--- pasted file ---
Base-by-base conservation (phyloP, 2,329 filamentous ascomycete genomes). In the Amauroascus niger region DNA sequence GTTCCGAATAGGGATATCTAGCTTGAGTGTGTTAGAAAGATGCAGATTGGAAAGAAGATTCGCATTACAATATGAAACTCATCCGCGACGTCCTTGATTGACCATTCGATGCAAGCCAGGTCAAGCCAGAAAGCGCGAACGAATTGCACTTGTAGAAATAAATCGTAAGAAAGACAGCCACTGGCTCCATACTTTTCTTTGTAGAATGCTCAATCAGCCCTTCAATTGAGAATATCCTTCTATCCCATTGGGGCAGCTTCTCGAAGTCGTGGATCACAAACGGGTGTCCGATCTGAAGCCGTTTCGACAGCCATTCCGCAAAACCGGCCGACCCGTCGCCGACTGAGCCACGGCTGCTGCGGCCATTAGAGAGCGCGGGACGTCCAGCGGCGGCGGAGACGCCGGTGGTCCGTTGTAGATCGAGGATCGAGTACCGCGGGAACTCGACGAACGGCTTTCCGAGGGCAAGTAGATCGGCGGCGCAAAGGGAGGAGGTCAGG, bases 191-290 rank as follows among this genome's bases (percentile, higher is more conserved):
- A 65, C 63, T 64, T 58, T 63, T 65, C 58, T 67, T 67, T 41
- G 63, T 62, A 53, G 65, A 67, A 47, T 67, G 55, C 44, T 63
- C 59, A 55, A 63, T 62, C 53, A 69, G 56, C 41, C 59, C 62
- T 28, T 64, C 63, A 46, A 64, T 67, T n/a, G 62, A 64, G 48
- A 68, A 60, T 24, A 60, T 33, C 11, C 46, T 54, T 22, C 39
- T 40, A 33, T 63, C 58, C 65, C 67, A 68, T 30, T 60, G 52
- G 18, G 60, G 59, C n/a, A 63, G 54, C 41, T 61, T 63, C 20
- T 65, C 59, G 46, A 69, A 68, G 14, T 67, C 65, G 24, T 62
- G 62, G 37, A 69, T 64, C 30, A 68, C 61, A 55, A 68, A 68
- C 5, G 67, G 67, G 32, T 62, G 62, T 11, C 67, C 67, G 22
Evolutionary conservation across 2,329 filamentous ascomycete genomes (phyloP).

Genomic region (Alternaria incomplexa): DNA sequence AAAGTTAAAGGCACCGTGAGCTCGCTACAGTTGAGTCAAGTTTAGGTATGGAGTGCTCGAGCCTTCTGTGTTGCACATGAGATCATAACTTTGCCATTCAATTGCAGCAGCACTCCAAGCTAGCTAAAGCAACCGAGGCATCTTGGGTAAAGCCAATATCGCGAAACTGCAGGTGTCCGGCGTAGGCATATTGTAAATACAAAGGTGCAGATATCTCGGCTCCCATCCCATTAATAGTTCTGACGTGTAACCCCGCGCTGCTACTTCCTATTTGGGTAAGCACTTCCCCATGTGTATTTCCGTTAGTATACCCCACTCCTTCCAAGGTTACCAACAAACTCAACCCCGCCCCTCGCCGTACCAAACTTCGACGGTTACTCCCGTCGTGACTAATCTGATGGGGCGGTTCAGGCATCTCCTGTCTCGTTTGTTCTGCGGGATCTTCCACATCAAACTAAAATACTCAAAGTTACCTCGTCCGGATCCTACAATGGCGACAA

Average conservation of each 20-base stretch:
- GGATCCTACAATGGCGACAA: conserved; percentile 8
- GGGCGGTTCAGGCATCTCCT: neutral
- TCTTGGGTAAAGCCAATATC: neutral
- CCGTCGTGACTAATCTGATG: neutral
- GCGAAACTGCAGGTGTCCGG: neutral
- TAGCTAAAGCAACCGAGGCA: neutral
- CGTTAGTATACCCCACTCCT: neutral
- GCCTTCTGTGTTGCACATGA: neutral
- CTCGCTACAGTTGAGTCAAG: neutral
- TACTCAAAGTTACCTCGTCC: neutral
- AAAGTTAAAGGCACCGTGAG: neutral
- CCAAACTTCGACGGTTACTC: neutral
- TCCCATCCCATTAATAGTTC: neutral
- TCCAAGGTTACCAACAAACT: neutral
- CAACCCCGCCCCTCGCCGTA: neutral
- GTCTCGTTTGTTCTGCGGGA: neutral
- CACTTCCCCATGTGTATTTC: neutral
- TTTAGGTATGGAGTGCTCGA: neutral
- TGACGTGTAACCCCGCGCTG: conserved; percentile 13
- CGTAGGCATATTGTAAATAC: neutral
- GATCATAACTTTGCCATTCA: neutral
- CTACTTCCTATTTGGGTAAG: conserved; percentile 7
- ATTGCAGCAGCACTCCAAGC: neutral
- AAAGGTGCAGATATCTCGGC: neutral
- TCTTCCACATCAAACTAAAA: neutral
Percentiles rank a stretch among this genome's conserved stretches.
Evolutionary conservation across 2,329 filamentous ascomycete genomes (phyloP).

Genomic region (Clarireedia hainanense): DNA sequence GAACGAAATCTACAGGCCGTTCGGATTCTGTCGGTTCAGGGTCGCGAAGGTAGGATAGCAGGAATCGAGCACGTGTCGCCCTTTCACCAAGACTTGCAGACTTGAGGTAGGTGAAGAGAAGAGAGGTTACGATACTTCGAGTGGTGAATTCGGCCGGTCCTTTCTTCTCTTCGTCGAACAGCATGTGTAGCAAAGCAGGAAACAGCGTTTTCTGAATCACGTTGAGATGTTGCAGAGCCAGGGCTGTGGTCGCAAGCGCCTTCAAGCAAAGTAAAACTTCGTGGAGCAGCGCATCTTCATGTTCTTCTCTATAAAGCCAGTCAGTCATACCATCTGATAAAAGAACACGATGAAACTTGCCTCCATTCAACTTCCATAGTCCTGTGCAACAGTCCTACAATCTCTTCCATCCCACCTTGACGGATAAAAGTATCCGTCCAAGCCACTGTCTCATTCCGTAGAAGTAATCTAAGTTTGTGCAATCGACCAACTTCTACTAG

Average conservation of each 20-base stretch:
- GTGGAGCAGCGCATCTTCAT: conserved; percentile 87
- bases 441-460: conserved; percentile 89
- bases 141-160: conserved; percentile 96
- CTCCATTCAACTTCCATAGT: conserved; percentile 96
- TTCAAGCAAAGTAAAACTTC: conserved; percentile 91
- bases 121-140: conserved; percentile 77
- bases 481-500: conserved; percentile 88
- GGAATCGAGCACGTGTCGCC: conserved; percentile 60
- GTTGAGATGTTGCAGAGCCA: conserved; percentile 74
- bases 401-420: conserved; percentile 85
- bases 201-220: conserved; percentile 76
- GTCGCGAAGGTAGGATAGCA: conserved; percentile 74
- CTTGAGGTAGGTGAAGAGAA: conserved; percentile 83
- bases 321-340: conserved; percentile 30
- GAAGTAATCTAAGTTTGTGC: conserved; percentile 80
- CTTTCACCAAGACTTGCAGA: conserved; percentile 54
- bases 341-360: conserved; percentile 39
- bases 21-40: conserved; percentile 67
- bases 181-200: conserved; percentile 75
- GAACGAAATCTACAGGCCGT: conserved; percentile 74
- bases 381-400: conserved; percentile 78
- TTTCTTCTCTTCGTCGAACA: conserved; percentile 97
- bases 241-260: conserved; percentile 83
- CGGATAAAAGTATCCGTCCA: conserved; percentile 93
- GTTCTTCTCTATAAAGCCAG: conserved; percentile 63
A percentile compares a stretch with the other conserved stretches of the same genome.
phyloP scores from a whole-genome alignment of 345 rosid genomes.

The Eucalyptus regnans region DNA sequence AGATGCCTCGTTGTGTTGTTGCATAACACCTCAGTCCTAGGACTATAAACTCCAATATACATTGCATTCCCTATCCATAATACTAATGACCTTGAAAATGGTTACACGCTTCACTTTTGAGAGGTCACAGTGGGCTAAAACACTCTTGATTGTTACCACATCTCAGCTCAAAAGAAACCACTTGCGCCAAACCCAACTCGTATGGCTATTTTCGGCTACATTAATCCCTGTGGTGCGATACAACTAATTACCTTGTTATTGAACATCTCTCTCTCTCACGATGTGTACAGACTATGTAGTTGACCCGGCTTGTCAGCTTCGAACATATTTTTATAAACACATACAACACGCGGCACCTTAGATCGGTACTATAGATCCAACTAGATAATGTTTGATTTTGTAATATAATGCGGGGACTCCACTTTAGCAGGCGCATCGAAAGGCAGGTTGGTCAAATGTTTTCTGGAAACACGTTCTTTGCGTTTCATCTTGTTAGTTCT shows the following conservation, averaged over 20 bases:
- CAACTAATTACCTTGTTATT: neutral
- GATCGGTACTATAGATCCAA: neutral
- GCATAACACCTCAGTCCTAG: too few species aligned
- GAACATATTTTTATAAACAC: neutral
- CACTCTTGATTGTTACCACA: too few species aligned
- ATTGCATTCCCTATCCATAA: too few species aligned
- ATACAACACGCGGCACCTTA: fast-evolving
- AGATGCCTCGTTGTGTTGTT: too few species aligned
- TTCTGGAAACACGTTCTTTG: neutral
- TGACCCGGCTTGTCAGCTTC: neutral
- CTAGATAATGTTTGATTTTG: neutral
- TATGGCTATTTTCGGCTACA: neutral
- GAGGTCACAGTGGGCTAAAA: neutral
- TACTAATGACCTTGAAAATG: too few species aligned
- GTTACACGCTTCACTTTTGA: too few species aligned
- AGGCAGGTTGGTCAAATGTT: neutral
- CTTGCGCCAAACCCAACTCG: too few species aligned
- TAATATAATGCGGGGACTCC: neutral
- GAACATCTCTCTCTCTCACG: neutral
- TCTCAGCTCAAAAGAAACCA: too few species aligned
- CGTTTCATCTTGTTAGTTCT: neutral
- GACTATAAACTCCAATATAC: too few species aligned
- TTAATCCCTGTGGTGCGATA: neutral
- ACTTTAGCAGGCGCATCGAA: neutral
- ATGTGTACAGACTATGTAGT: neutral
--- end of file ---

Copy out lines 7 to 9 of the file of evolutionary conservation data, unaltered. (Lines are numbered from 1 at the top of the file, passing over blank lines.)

- T 40, A 33, T 63, C 58, C 65, C 67, A 68, T 30, T 60, G 52
- G 18, G 60, G 59, C n/a, A 63, G 54, C 41, T 61, T 63, C 20
- T 65, C 59, G 46, A 69, A 68, G 14, T 67, C 65, G 24, T 62